Perhaps what is most refreshing about the Nag is its rejection of the traditional drums/guitar/bass lineup. Watching the group for the first time, the light bulb comes on. Of course! Electronic, dub, dance, hip-hop, Afro-Cuban, and free jazz can mix! Then, anything seems possible. Why not make music by banging on empty margarine containers, shaking a jar of jellybeans? Playing human skulls! It's Frank Zappa and Serge Gainsbourg wrestling Antibalas Afrobeat Orchestra. It's Sonic Youth's plane crashing into Fela Kuti's boat in the Everglades on the hottest day of summer.

Despite the comparison to politically fueled bands and the inclusion of samples from conspiracy theorists like Chomsky, the Nag isn't necessarily politicked-off. "We are not at all a political band," Cacolici says. "But we do read a lot, and you know where that leads. I incorporate the Noam Chomsky sample as an intellectual spur, with the focus on content, not intent. Really, we're about everything. We started out with didgeridoo, sitar, percussion, and it grew from there. We're still an organic band, even though the electronic aspect is there. We've all experienced very different lives to this point, creativity being the common ground. So we get together as friends and contemporaries to make beautiful."

"What we do is ethereal but still a little hip-hop," Kronos continues. "We all come from different musical backgrounds, so it works."

And the music is beautiful, but there is also a climactic quality to it. Like soundtrack music, each piece fits together in the puzzle to resolve the tension of six people. On one of their untitled songs, they each grab a different-colored Boomwhacker and whack two cinderblocks until they all find a groove. When they do, it sounds like the Fourth of July. The song then sneaks off into a dub reggae dirge in which Kronos raps about an old roommate who used to do martial arts after smoking pot. Bassist/marimbulist Ed Cardona also takes over vocal duties on one song, dropping disjointed spoken word over a menacing drumbeat. The words somersaults and pancakes are intelligible. By the end of every jam, each member is vibrating in place like a powd - By Audra Schroeder-Published on June 03, 2004

"Deep Roots"

During the seventh-annual Afro Roots World Music Festival, local artists will showcase Mama Africa's life-giving reach into the community through vibrant performances. A cappella Haitian gospel ensembles the Heavenly Brothers and Young Witnesses for Christ voice praise for soulful synchronism on February 25 at St. John's. Finally, the flavorful concoction of sounds mixed up in Miami's multiethnic blender yields a massive musical outpouring through performances by the city's hottest Afro-Latino fusion groups -- Locos Por Juana, Siete Rayos, Suenalo Sound System, Aina, the Nag Champayons, and DJs Plastico Domingo and Mi Yerbita from the Earthnoize collective -- on February 26 at I/O Lounge. Meanwhile, Louinés Louinis leads a dance and drumming workshop that explores Afro-Haitian styles at FIU's University Park campus.

The Afro Roots World Music Festival takes place from Thursday, February 24, to Saturday, February 26. Tickets range from $5 to $15. Call 786-218-6854. - By Julienne Gage

"Wahoo Music and Arts Festival"

As a fan of live music I explore many musical events in my area; as a result I meet many people involved in the music industry. A musician myself, I was blessed to be exposed to a completely new realm of music outside of my provincial taste for "American" and "Western" musical acts. Through Andy Greenburg, the brains behind Miami Wahoo Festival, I have been shown the vast tapestry that is contemporary world music, which draws heavily from the rich Latin and African musical cultures. These sounds place a heavier emphasis on complicated rhythm and percussion, the foundation of modern music from rock and jazz to electronic. Since this discovery, I have been absorbing like a sponge literally a world of new rhythms and the emotions emanating from these sounds. This emphasis on rhythm is what to me seems to be at the foundation and soul of most modern music.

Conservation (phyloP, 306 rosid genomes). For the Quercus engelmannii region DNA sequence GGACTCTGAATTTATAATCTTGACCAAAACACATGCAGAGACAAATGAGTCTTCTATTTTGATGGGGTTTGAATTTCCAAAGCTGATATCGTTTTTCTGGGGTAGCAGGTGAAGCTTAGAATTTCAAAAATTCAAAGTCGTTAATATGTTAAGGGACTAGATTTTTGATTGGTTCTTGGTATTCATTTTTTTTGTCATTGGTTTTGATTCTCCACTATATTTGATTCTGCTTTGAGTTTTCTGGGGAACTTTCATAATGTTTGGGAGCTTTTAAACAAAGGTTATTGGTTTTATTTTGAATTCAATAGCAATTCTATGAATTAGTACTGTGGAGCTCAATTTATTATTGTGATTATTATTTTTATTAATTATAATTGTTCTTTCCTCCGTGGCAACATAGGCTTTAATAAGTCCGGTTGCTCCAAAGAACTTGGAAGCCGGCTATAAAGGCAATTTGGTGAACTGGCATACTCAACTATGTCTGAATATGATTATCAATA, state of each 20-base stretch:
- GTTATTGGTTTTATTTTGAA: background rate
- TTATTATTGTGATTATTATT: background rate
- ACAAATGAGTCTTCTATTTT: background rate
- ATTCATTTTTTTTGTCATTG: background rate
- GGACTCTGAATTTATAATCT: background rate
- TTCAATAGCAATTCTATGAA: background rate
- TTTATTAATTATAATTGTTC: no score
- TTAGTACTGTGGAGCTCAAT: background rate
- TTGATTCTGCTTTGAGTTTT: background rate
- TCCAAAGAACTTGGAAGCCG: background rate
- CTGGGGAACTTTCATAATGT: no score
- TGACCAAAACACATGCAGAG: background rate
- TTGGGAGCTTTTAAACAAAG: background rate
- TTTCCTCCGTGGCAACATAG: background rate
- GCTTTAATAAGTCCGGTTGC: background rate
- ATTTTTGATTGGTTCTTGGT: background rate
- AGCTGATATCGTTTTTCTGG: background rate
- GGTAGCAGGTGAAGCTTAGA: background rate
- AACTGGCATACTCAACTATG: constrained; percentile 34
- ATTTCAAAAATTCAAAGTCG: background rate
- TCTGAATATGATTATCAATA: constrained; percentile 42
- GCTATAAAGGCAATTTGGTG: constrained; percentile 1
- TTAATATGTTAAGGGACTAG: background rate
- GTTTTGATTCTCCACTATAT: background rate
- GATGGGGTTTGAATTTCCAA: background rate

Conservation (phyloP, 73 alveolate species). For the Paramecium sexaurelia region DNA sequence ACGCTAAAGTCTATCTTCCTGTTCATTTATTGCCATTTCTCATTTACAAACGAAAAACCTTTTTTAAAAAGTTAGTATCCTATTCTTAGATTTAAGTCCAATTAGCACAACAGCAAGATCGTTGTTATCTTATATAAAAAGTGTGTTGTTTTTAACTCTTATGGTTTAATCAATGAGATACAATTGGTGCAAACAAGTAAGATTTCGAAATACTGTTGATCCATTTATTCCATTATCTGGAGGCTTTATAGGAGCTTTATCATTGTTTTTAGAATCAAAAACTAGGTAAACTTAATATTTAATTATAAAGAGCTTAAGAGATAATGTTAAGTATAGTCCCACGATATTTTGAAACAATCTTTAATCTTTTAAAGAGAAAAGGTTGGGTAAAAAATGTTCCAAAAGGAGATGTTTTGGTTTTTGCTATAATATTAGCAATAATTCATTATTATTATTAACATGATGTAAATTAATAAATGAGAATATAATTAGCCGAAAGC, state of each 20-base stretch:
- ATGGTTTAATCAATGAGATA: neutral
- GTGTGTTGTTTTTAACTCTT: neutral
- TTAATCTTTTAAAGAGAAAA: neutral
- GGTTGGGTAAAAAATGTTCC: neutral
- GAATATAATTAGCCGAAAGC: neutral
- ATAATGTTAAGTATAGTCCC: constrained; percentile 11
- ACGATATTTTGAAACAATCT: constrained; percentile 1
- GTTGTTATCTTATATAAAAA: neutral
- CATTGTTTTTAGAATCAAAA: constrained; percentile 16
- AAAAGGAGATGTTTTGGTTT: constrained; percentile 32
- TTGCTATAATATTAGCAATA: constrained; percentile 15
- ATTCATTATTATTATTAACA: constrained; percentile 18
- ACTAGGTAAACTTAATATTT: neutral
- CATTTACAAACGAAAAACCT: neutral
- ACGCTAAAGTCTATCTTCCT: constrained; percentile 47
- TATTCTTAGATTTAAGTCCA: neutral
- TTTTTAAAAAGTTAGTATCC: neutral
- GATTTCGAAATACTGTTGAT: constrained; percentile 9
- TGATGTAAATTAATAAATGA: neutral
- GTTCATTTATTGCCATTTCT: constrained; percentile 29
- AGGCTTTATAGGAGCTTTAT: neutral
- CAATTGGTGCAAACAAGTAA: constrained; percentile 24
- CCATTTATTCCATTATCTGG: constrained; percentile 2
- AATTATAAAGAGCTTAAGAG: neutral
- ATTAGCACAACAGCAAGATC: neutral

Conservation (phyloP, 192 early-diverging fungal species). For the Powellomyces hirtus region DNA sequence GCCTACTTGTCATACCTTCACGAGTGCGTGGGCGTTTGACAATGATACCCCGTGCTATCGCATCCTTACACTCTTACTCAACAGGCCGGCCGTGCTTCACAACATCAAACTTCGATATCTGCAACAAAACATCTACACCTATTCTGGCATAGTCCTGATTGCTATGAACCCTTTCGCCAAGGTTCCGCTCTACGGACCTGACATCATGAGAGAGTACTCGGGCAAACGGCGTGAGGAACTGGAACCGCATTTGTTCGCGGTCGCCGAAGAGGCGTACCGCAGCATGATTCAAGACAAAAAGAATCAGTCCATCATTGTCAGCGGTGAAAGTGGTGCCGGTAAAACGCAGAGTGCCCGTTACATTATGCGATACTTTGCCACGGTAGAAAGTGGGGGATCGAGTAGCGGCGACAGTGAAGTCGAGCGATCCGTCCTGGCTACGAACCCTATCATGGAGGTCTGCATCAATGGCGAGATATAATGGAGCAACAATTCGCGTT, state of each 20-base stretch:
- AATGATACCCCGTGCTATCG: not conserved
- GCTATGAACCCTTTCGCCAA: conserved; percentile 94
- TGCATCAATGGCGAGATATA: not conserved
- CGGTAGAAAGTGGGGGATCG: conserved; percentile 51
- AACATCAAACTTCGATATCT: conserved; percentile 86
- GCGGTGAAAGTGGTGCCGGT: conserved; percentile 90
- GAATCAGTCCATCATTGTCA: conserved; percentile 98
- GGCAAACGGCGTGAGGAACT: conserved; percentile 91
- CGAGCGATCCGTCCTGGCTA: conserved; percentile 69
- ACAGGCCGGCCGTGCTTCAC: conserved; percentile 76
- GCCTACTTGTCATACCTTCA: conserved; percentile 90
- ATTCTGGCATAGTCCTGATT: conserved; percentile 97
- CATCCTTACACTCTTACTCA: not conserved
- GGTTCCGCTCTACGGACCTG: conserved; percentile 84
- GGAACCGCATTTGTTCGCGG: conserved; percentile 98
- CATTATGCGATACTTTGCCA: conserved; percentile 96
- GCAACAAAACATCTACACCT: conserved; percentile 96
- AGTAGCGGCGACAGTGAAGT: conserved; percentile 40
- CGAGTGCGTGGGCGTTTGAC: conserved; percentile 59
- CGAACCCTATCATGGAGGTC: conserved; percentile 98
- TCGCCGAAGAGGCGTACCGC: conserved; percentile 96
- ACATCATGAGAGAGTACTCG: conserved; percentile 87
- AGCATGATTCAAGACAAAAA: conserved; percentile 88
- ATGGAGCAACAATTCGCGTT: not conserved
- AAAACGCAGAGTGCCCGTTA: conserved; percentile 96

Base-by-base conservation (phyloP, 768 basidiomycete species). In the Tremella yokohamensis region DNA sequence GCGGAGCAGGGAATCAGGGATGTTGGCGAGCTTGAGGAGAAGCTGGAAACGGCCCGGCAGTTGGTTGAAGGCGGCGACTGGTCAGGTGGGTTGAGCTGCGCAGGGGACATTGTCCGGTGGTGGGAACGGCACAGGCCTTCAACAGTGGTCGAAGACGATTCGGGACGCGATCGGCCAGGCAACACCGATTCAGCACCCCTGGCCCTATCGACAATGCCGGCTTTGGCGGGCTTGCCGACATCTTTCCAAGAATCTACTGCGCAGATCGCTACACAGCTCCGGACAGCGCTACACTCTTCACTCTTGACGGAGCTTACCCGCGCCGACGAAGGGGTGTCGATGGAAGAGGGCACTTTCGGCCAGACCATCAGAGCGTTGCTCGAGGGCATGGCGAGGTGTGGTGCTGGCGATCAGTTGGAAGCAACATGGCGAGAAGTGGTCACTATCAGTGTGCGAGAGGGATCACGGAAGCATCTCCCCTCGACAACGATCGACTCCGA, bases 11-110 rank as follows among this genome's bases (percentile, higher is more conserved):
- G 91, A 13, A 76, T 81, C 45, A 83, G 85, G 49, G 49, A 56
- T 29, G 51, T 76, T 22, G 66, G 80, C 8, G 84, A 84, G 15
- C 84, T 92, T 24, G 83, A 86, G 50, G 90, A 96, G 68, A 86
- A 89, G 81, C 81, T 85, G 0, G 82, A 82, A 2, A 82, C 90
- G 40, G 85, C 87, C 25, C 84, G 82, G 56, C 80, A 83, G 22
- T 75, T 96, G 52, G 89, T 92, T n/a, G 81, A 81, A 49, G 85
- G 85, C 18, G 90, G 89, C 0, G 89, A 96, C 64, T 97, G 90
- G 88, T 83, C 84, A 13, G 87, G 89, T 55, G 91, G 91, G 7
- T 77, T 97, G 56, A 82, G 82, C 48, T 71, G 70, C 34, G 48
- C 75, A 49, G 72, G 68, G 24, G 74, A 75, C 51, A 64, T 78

Following in the tradition of large festivals, such as Coachella, overnight camping and late night music sets will provide a great experience. Wahoo Festival is the only one of its kind to display the talent of some of the biggest world music acts. Based mostly out of Miami, these bands are at the forefront of the contemporary world music movement, a melting pot of ethnic flavors that is finding more receptive ears to fall upon as mainstream musicians find themselves incorporating Latin or African sounds into their songs. The Wahoo Festival’s headlining act, The Spam Allstars, are spearheading this movement. This group has established itself in Miami, and through a residency at SOB’s in NYC is beginning to warm up the northeast. They have played every Langerado Festival since its inception five years ago, an event which has attracted approximately 30,000 at its largest. “The Spam Allstars” can hardly be labeled under a narrow description of any one specific genre. Skillfully fused bass grooves and samples, played by the group’s director and turntablist "DJ le Spam,” are backed by flute, guitar, drums and a horn section. The bass samples are actually played on an electric bass by DJ, Le Spam himself, then run through a mixer in which he alters the sound making it more unique, deep and hypnotic.
Afromotive is another contemporary world music group that has been touring recently, playing this summer's Smilefest and The Asheville Music Jamboree as well as headlining their own small festival in North Carolina. In The style of large afrobeat orchestras, this band consists of a large group of nine musicians powered by a three piece horn section with the rest devoted entirely to the rhythm section. Afromotive is also scheduled to play Wahoo ushering world music into the twenty first century.
When responding stereotypes of bands that typically play these camping festivals, Andy says this: